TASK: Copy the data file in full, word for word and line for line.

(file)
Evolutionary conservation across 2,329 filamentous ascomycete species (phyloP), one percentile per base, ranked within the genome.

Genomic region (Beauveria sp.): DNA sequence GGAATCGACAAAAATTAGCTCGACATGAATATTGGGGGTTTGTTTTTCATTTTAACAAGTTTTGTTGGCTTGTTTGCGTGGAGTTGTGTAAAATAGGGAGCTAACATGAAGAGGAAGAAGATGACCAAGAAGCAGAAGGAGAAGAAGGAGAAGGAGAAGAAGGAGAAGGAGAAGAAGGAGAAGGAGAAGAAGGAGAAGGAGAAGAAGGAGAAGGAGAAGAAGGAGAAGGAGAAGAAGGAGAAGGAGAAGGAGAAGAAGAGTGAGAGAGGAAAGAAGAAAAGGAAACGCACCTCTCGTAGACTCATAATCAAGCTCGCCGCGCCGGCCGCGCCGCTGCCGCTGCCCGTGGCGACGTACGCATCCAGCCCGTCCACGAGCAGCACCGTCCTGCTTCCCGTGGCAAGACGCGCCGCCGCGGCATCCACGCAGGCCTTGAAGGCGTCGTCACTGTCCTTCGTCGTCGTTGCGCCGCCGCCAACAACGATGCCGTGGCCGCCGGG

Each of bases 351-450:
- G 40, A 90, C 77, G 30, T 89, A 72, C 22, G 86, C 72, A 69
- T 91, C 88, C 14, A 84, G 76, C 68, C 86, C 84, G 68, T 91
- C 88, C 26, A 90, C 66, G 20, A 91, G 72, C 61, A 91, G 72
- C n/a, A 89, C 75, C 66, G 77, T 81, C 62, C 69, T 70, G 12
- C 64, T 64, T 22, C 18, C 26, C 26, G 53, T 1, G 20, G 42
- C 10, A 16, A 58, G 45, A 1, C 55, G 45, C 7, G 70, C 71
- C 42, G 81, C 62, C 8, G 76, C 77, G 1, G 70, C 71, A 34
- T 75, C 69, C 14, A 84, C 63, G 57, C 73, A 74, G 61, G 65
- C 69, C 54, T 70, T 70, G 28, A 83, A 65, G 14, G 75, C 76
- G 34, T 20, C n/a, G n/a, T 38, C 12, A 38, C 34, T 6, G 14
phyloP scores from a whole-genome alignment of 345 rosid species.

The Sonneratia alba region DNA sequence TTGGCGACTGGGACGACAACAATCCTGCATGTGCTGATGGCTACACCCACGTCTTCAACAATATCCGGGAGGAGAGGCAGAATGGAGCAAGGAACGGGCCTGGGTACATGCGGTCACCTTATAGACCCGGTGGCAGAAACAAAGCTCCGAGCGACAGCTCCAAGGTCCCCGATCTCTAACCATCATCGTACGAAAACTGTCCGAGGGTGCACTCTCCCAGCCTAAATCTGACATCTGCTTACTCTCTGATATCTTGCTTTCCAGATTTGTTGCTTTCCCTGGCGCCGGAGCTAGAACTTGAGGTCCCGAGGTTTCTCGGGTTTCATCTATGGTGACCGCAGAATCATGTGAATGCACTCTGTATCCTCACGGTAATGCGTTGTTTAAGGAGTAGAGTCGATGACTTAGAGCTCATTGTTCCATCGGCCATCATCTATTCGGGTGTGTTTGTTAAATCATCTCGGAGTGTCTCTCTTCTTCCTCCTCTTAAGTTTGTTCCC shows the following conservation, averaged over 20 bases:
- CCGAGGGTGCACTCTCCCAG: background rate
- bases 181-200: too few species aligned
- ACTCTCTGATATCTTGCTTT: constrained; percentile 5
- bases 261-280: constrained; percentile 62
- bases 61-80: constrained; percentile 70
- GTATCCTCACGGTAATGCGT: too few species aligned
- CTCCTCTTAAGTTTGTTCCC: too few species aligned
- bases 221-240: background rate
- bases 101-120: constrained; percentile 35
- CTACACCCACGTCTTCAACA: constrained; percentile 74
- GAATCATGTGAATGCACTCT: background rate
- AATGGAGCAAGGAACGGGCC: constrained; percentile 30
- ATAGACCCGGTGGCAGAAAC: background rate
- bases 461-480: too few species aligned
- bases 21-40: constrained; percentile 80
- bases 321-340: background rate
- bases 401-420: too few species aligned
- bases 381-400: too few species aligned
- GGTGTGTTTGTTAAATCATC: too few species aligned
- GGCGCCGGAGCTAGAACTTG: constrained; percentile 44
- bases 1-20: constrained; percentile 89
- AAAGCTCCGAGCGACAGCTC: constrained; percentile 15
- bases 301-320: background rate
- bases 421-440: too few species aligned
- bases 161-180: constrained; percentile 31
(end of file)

Evolutionary conservation across 2,329 filamentous ascomycete species (phyloP), one percentile per base, ranked within the genome.

Genomic region (Beauveria sp.): DNA sequence GGAATCGACAAAAATTAGCTCGACATGAATATTGGGGGTTTGTTTTTCATTTTAACAAGTTTTGTTGGCTTGTTTGCGTGGAGTTGTGTAAAATAGGGAGCTAACATGAAGAGGAAGAAGATGACCAAGAAGCAGAAGGAGAAGAAGGAGAAGGAGAAGAAGGAGAAGGAGAAGAAGGAGAAGGAGAAGAAGGAGAAGGAGAAGAAGGAGAAGGAGAAGAAGGAGAAGGAGAAGAAGGAGAAGGAGAAGGAGAAGAAGAGTGAGAGAGGAAAGAAGAAAAGGAAACGCACCTCTCGTAGACTCATAATCAAGCTCGCCGCGCCGGCCGCGCCGCTGCCGCTGCCCGTGGCGACGTACGCATCCAGCCCGTCCACGAGCAGCACCGTCCTGCTTCCCGTGGCAAGACGCGCCGCCGCGGCATCCACGCAGGCCTTGAAGGCGTCGTCACTGTCCTTCGTCGTCGTTGCGCCGCCGCCAACAACGATGCCGTGGCCGCCGGG

Each of bases 351-450:
- G 40, A 90, C 77, G 30, T 89, A 72, C 22, G 86, C 72, A 69
- T 91, C 88, C 14, A 84, G 76, C 68, C 86, C 84, G 68, T 91
- C 88, C 26, A 90, C 66, G 20, A 91, G 72, C 61, A 91, G 72
- C n/a, A 89, C 75, C 66, G 77, T 81, C 62, C 69, T 70, G 12
- C 64, T 64, T 22, C 18, C 26, C 26, G 53, T 1, G 20, G 42
- C 10, A 16, A 58, G 45, A 1, C 55, G 45, C 7, G 70, C 71
- C 42, G 81, C 62, C 8, G 76, C 77, G 1, G 70, C 71, A 34
- T 75, C 69, C 14, A 84, C 63, G 57, C 73, A 74, G 61, G 65
- C 69, C 54, T 70, T 70, G 28, A 83, A 65, G 14, G 75, C 76
- G 34, T 20, C n/a, G n/a, T 38, C 12, A 38, C 34, T 6, G 14
phyloP scores from a whole-genome alignment of 345 rosid species.

The Sonneratia alba region DNA sequence TTGGCGACTGGGACGACAACAATCCTGCATGTGCTGATGGCTACACCCACGTCTTCAACAATATCCGGGAGGAGAGGCAGAATGGAGCAAGGAACGGGCCTGGGTACATGCGGTCACCTTATAGACCCGGTGGCAGAAACAAAGCTCCGAGCGACAGCTCCAAGGTCCCCGATCTCTAACCATCATCGTACGAAAACTGTCCGAGGGTGCACTCTCCCAGCCTAAATCTGACATCTGCTTACTCTCTGATATCTTGCTTTCCAGATTTGTTGCTTTCCCTGGCGCCGGAGCTAGAACTTGAGGTCCCGAGGTTTCTCGGGTTTCATCTATGGTGACCGCAGAATCATGTGAATGCACTCTGTATCCTCACGGTAATGCGTTGTTTAAGGAGTAGAGTCGATGACTTAGAGCTCATTGTTCCATCGGCCATCATCTATTCGGGTGTGTTTGTTAAATCATCTCGGAGTGTCTCTCTTCTTCCTCCTCTTAAGTTTGTTCCC shows the following conservation, averaged over 20 bases:
- CCGAGGGTGCACTCTCCCAG: background rate
- bases 181-200: too few species aligned
- ACTCTCTGATATCTTGCTTT: constrained; percentile 5
- bases 261-280: constrained; percentile 62
- bases 61-80: constrained; percentile 70
- GTATCCTCACGGTAATGCGT: too few species aligned
- CTCCTCTTAAGTTTGTTCCC: too few species aligned
- bases 221-240: background rate
- bases 101-120: constrained; percentile 35
- CTACACCCACGTCTTCAACA: constrained; percentile 74
- GAATCATGTGAATGCACTCT: background rate
- AATGGAGCAAGGAACGGGCC: constrained; percentile 30
- ATAGACCCGGTGGCAGAAAC: background rate
- bases 461-480: too few species aligned
- bases 21-40: constrained; percentile 80
- bases 321-340: background rate
- bases 401-420: too few species aligned
- bases 381-400: too few species aligned
- GGTGTGTTTGTTAAATCATC: too few species aligned
- GGCGCCGGAGCTAGAACTTG: constrained; percentile 44
- bases 1-20: constrained; percentile 89
- AAAGCTCCGAGCGACAGCTC: constrained; percentile 15
- bases 301-320: background rate
- bases 421-440: too few species aligned
- bases 161-180: constrained; percentile 31